Hosea

Hosea 12 The Prophets Bore Witness To The Covenantal Infidelity.

Ephraim, as has been noted, was the largest of the ten northern tribes, and by the continued reference to them, leads one to surmise that they also led the nation in wickedness. In pursuing the east wind we are told that they pursued influences from the east, i.e., paganism, which was fleeting, and as useless as the idols associated with it. In making a covenant with the Assyrians they were breaking the one they had with the LORD, and as a consequence the curses followed (v. 1 Cf. 8:7-9; II Kgs. 17:4; Job 15:1-6). This is the charge which the LORD brought against them and Judah also (v. 2 Cf. Mic. 6:2).

Jacob grasped his brother Esau’s heel coming out of the womb, and it was said that the older would serve the younger. He would also later wrestle with the Angel, a pre-incarnate appearing of the Messiah to come. He would also later have a vision of the heavenly throne room and angels descending and ascending a ladder to where he was, and for this reason that place was called Bethel-the house of God (vv. 3-4 Cf. Gen. 25:26; 28:12-19; 32:24-28; 35:9-15). The LORD God of hosts spoke to the patriarch at Bethel in the vision of the heavenly court as he sought the LORD’s favour.

Now was also a time when they ought to appeal to that “memorable name,” one that spoke to the covenant and the awesome power of their God ruling the whole earth (v. 5 Cf. Ex. 3:15). If they sought the LORD, waiting on their God continually, as Jacob did when He wrestled with the Angel, with true repentance seeking His help, they would then find “mercy and justice” (v. 6 Cf. 14:1; Mic. 6:8). Instead, like the cunning Canaanite, Ephraim and Israel were using unjust scales, so that one of the sins they had to repent of was cheating others in their commerce (vv. 7-8 Cf. 13:6; Ps. 62:10; Prov. 11:1; Amos 8:5; Mic. 6:11; Rev. 3:17).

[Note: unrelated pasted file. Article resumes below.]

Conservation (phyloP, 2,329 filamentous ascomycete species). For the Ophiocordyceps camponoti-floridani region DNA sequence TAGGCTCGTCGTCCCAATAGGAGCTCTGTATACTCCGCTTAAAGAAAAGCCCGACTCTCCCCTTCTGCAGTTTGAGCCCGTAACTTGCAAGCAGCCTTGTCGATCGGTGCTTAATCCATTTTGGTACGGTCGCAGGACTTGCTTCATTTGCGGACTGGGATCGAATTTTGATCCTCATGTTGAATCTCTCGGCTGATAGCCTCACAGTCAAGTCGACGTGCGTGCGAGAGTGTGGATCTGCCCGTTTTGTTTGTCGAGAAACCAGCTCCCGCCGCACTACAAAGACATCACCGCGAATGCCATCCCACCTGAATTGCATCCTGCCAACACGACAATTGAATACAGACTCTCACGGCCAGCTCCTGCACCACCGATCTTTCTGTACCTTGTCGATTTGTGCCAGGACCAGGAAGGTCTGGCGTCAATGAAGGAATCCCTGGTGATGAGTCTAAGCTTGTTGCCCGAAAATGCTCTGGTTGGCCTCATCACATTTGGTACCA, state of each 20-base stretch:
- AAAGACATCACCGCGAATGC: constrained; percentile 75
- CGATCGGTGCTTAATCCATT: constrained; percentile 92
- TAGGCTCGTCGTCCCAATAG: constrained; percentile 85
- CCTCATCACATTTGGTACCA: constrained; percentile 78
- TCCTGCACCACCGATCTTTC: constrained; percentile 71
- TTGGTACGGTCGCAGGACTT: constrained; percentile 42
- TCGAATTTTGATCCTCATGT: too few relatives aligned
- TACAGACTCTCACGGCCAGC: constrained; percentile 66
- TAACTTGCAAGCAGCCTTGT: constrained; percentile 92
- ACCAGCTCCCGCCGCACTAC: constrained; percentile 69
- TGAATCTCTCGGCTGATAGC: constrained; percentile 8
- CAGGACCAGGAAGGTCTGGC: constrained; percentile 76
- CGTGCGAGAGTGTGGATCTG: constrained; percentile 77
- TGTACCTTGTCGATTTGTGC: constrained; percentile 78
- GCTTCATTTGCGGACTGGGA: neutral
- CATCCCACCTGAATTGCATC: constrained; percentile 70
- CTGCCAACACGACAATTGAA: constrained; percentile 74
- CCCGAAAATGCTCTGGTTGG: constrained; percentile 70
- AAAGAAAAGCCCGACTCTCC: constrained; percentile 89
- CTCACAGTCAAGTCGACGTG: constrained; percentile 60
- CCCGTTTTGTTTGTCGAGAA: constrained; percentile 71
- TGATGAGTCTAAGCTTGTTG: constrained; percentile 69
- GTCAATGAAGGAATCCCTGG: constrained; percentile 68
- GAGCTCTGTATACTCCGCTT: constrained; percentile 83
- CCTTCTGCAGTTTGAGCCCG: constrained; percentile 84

For their sins they would again become wanderers in the wilderness, and be taken captive to serve another king (v. 9). It was not as though they were without a witness, for besides the law and the wisdom literature, they had the prophets, including Hosea himself (v. 10 Cf. II Kgs. 17:13; Jer. 7:25). It is also important to note that these prophets are referred to as witness bearers, for they were indeed witnesses to this covenant lawsuit which the LORD had against His people. In judgment their idols, which were but monuments to their own vanity, and their altars, would be destroyed (v. 11 Cf. 6:8; 9:5).

What Jacob had worked so hard for would quickly disappear (v. 12 Cf. Gen. 28:5; 29:20, 28; Dt. 26:5). Through the prophet Moses they were brought out of Egypt, “and by a prophet he was preserved” (v. 13 Cf. Ex. 12:50-51; 13:3; Ps. 77:20; Is. 63:11-12; Mic. 6:4, 16). So it was not only through a prophet that they were delivered, but it was also through a prophet that they were preserved. It was because they rejected the LORD, and the word of His prophets, that judgment was coming (v. 14 Cf. Ezek. 18:10-13). However, Moses also spoke of another prophet to come whom all must hear, even the Messiah (Dt. 18:15 Cf. Acts 3:22).

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